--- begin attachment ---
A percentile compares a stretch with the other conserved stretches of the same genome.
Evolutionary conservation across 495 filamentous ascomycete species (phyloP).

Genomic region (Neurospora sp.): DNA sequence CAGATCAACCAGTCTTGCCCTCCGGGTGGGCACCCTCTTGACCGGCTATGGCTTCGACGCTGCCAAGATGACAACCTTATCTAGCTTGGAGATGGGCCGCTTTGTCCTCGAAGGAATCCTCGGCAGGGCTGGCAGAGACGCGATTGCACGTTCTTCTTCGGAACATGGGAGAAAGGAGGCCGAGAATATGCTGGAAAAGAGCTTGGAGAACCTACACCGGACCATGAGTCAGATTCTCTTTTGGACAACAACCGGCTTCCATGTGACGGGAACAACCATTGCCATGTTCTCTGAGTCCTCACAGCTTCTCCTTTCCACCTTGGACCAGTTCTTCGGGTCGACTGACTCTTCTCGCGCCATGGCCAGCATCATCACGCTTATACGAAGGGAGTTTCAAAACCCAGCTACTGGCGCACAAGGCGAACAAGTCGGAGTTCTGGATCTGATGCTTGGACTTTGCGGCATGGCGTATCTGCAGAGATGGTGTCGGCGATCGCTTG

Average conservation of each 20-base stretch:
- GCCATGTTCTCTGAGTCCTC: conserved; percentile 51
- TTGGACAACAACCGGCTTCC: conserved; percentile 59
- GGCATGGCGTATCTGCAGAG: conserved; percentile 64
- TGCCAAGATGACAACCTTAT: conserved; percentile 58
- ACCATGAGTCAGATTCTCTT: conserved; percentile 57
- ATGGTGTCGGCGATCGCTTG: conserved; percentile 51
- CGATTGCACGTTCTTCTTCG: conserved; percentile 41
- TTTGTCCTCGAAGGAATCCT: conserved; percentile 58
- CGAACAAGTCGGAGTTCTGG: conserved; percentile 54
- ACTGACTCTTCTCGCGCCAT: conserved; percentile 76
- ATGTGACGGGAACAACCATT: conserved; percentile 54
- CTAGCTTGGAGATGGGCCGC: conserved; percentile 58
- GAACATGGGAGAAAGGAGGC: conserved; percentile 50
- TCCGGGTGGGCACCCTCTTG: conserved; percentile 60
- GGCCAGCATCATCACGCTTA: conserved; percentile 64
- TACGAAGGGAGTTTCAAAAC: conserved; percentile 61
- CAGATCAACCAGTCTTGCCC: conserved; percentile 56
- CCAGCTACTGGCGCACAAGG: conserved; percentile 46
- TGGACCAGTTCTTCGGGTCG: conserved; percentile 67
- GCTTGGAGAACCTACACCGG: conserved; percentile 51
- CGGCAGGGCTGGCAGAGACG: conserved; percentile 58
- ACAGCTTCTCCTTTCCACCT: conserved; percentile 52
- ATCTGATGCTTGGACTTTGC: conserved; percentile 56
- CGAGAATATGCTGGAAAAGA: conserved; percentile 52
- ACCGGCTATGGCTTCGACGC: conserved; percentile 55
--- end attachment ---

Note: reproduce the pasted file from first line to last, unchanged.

A percentile compares a stretch with the other conserved stretches of the same genome.
Evolutionary conservation across 495 filamentous ascomycete species (phyloP).

Genomic region (Neurospora sp.): DNA sequence CAGATCAACCAGTCTTGCCCTCCGGGTGGGCACCCTCTTGACCGGCTATGGCTTCGACGCTGCCAAGATGACAACCTTATCTAGCTTGGAGATGGGCCGCTTTGTCCTCGAAGGAATCCTCGGCAGGGCTGGCAGAGACGCGATTGCACGTTCTTCTTCGGAACATGGGAGAAAGGAGGCCGAGAATATGCTGGAAAAGAGCTTGGAGAACCTACACCGGACCATGAGTCAGATTCTCTTTTGGACAACAACCGGCTTCCATGTGACGGGAACAACCATTGCCATGTTCTCTGAGTCCTCACAGCTTCTCCTTTCCACCTTGGACCAGTTCTTCGGGTCGACTGACTCTTCTCGCGCCATGGCCAGCATCATCACGCTTATACGAAGGGAGTTTCAAAACCCAGCTACTGGCGCACAAGGCGAACAAGTCGGAGTTCTGGATCTGATGCTTGGACTTTGCGGCATGGCGTATCTGCAGAGATGGTGTCGGCGATCGCTTG

Average conservation of each 20-base stretch:
- GCCATGTTCTCTGAGTCCTC: conserved; percentile 51
- TTGGACAACAACCGGCTTCC: conserved; percentile 59
- GGCATGGCGTATCTGCAGAG: conserved; percentile 64
- TGCCAAGATGACAACCTTAT: conserved; percentile 58
- ACCATGAGTCAGATTCTCTT: conserved; percentile 57
- ATGGTGTCGGCGATCGCTTG: conserved; percentile 51
- CGATTGCACGTTCTTCTTCG: conserved; percentile 41
- TTTGTCCTCGAAGGAATCCT: conserved; percentile 58
- CGAACAAGTCGGAGTTCTGG: conserved; percentile 54
- ACTGACTCTTCTCGCGCCAT: conserved; percentile 76
- ATGTGACGGGAACAACCATT: conserved; percentile 54
- CTAGCTTGGAGATGGGCCGC: conserved; percentile 58
- GAACATGGGAGAAAGGAGGC: conserved; percentile 50
- TCCGGGTGGGCACCCTCTTG: conserved; percentile 60
- GGCCAGCATCATCACGCTTA: conserved; percentile 64
- TACGAAGGGAGTTTCAAAAC: conserved; percentile 61
- CAGATCAACCAGTCTTGCCC: conserved; percentile 56
- CCAGCTACTGGCGCACAAGG: conserved; percentile 46
- TGGACCAGTTCTTCGGGTCG: conserved; percentile 67
- GCTTGGAGAACCTACACCGG: conserved; percentile 51
- CGGCAGGGCTGGCAGAGACG: conserved; percentile 58
- ACAGCTTCTCCTTTCCACCT: conserved; percentile 52
- ATCTGATGCTTGGACTTTGC: conserved; percentile 56
- CGAGAATATGCTGGAAAAGA: conserved; percentile 52
- ACCGGCTATGGCTTCGACGC: conserved; percentile 55